• Additionally, deal terms for convertible securities may include “sweeteners” (or penalties) triggered upon the outcome of a shareholder vote, to encourage shareholder approval. Examples of sweeteners include monetary penalties, an increase in the interest rate for convertible notes, an increase in the conversion ratio, or a reduction in the exercise price. The exchanges may, however, view the use of sweeteners in conjunction with share caps as coercive because, at least according to Nasdaq, this combination could deprive shareholders of their ability to freely exercise their vote on the transaction. In fact, Nasdaq guidance provides that if the terms of a transaction can change based upon the outcome of the shareholder vote, no shares may be issued prior to shareholder approval.

When determining the timing and structure of the PIPE transaction, the issuer and its counsel should carefully consider not only the effect of the proposed issuance, but also other issuances in the recent six-month period. Under applicable rules, the exchanges may aggregate non-public offerings made at less than a market price during the preceding six-month period to analyze whether the combined issuances exceed 20% in determining whether shareholder approval is required under the 20% Rule.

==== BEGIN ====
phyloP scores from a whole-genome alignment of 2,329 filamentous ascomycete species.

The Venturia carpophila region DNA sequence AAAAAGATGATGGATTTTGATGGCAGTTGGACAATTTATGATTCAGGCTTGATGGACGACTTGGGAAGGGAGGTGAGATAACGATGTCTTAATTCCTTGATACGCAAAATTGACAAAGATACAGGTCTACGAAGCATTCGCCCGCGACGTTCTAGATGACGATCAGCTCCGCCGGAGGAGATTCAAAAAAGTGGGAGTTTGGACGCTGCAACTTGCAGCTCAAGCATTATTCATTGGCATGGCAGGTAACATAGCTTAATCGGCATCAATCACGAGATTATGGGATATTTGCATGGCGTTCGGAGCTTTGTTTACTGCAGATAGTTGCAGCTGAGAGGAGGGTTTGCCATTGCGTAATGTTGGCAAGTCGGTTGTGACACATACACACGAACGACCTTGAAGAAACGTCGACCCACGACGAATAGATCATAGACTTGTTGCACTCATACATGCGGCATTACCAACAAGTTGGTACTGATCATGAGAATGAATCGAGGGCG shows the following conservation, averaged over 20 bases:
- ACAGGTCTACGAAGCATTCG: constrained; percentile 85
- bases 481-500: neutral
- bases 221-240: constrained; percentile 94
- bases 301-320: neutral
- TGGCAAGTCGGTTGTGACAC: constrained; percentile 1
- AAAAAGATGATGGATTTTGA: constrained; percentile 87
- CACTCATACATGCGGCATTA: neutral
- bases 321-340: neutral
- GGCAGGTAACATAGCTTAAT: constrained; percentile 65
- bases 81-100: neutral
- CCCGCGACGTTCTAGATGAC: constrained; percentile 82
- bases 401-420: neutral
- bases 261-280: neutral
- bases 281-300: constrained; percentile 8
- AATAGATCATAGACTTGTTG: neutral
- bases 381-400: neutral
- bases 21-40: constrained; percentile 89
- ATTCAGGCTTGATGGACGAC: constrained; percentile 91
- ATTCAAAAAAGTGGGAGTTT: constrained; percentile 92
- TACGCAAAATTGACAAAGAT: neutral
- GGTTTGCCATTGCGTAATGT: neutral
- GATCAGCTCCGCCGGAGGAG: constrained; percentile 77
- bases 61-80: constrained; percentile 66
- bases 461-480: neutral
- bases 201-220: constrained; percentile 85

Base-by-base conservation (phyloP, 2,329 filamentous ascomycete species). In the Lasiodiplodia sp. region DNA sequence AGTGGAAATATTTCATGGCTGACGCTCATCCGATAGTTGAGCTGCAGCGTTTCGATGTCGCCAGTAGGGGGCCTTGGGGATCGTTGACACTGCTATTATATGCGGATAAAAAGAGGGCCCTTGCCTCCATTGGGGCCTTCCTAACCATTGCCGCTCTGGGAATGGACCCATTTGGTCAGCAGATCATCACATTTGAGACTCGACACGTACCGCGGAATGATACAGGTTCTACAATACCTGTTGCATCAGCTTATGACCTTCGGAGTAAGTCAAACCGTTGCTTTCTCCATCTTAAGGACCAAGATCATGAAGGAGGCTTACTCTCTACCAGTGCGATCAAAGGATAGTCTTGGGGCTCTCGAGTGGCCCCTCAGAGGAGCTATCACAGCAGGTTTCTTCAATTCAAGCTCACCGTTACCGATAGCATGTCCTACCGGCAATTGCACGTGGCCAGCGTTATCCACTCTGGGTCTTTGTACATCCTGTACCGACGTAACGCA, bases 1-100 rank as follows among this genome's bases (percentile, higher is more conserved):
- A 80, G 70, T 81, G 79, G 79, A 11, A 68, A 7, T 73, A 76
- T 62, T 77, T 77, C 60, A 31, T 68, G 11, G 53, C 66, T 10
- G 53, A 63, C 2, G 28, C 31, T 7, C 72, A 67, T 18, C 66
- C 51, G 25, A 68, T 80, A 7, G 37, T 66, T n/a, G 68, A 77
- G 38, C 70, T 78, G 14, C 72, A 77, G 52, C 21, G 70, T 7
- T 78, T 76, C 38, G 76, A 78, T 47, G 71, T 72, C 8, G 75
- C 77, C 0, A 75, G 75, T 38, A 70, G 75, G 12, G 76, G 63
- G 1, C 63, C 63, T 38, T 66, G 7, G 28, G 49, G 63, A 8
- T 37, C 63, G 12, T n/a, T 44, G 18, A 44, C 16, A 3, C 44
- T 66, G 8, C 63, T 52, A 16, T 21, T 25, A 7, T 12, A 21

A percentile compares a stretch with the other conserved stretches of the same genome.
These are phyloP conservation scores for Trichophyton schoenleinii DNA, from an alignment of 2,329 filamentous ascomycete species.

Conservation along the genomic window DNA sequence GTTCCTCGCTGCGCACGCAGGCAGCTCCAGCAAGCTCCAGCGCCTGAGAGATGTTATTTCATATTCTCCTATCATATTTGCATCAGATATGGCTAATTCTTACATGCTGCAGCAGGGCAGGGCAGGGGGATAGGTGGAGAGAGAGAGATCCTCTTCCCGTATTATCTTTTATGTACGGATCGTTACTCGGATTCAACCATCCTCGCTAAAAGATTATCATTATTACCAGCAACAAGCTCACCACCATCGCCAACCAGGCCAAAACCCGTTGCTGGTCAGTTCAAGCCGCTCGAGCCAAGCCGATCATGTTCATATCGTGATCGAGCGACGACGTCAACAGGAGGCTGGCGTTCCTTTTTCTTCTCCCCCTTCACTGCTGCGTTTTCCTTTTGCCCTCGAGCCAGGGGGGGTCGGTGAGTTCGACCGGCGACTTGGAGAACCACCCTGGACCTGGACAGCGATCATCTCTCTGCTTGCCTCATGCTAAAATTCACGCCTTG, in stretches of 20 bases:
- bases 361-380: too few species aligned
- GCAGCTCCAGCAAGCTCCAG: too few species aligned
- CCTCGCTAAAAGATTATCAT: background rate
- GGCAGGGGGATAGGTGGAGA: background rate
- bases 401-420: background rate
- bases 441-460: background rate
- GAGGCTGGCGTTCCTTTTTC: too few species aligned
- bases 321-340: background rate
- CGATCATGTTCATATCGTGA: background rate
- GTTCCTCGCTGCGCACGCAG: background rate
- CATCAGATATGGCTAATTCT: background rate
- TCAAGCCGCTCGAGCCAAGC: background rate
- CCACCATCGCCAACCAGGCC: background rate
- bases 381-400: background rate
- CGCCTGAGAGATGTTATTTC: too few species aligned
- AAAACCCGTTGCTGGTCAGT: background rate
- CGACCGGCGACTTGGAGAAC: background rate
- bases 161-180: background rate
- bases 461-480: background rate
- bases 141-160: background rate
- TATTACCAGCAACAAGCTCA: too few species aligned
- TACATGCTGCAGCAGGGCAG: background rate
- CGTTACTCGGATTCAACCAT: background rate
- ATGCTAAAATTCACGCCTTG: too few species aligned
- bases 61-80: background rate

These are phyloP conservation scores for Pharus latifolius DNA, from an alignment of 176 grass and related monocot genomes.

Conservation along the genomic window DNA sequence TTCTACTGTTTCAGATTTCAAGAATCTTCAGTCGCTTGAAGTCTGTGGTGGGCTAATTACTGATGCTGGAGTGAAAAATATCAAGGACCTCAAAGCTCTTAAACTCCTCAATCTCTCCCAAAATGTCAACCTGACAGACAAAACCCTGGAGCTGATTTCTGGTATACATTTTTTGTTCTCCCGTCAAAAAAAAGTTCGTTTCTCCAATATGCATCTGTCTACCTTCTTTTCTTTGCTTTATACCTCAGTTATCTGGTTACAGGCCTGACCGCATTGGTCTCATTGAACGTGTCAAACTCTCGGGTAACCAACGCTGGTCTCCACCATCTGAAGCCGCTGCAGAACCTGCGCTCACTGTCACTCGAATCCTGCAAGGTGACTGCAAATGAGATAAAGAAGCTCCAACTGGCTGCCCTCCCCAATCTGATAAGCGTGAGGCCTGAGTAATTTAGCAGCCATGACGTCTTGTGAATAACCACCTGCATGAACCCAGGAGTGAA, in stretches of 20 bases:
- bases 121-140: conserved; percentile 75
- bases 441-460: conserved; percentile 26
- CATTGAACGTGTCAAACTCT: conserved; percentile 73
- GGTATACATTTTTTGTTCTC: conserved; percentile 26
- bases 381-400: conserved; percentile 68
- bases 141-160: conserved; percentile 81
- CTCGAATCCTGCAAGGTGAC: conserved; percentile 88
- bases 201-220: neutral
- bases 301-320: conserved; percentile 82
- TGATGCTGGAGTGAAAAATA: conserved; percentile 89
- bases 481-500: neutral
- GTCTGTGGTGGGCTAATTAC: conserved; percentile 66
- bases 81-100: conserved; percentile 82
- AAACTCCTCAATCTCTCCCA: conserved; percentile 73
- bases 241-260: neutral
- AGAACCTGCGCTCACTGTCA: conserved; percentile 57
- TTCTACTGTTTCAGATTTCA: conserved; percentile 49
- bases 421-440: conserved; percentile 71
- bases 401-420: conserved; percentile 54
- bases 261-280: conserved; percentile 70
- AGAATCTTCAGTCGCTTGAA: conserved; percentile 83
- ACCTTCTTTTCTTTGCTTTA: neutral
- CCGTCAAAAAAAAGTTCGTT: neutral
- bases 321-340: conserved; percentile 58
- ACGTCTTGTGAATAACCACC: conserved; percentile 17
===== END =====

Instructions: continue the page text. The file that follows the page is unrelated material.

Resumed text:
Other Rules: Even if the 20% Rule does not apply, the company must still consider whether shareholder approval is required because the issuance of securities may result in a “change of control” of the company, as defined by the applicable exchange (collectively, the Change of Control Rule), or because related parties are participating in the issuance (collectively, the Related Party Transactions Rule).